Hong Kong: government withdraws anti-subversion bill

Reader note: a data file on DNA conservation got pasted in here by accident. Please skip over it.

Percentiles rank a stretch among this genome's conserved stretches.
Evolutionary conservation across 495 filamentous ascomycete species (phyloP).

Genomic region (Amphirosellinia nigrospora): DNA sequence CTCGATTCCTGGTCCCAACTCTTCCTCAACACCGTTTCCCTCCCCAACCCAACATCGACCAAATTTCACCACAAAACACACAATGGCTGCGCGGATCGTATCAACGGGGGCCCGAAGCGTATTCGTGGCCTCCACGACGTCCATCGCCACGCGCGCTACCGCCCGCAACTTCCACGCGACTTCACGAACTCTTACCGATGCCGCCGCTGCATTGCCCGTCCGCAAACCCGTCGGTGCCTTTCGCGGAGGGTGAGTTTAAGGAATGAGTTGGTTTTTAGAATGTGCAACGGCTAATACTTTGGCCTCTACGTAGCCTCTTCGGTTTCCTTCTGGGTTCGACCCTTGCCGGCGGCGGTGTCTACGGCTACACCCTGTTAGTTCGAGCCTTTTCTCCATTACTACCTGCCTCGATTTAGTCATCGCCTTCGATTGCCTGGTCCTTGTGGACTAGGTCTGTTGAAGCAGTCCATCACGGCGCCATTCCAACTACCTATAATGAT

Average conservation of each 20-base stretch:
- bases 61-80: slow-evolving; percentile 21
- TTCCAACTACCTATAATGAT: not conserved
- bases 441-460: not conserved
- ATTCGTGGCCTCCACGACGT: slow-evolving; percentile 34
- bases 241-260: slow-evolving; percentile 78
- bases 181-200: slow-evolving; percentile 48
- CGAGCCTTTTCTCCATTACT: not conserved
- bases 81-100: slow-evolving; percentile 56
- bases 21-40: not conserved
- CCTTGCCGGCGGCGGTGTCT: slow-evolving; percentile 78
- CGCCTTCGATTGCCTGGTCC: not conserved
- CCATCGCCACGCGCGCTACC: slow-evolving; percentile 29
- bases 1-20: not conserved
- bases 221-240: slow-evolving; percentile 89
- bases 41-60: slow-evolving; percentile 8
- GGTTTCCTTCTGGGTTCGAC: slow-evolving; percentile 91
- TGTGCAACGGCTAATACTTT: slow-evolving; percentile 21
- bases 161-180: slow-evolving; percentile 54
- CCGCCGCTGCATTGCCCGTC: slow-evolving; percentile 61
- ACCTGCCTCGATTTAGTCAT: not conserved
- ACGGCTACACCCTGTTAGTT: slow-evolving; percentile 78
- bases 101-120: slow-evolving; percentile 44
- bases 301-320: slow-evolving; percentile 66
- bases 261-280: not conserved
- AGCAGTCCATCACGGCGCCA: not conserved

News that the Chinese government has withdrawn the anti-subversion bill (Article 23) 'indefinitely' has been greeted with caution by the bishop of Hong Kong, Joseph Zen Ze-kiun. Bishop Zen told the Missionary News Service on Friday: "It comes as no surprise that the legislation has been withdrawn, because, despite the changes made in recent months, it still failed to satisfy the demands of democracy and legality." Under the new ruling Christians and members of other faiths not approved of by the state could have been suject to large prison sentences for sedition, treason or subversion if they practiced their faith. An outspoken defender of human rights and democracy, Bishop Zen who has lead the Hong Kong diocese since 1996, Bishop Zen said the announcement from the Chinese government had been unclear. The chief executive also said no deadline had been set for the presentation of a new version of the bill but, according to the prelate, "this could be an escape route, a way of postponing everything until things have improved". The bishop said: "According to some people, the parties have no intention of approving Article 23 before the next elections, which are scheduled for the end of 2004, because they are afraid of losing votes. Therefore they have chosen the path of postponement." As for the invitation made by Tung Chee-hwa to focus on economic matters, the prelate said: "Of course the anti-subversion debate does not mean that economic issues cannot be addressed. The problem is that the population has expressed its opinion on the bill, in particular through the street demonstration of 1 July, but the executive did not want to listen. Only by showing that it can listen will the Hong Kong government regain the people's confidence."

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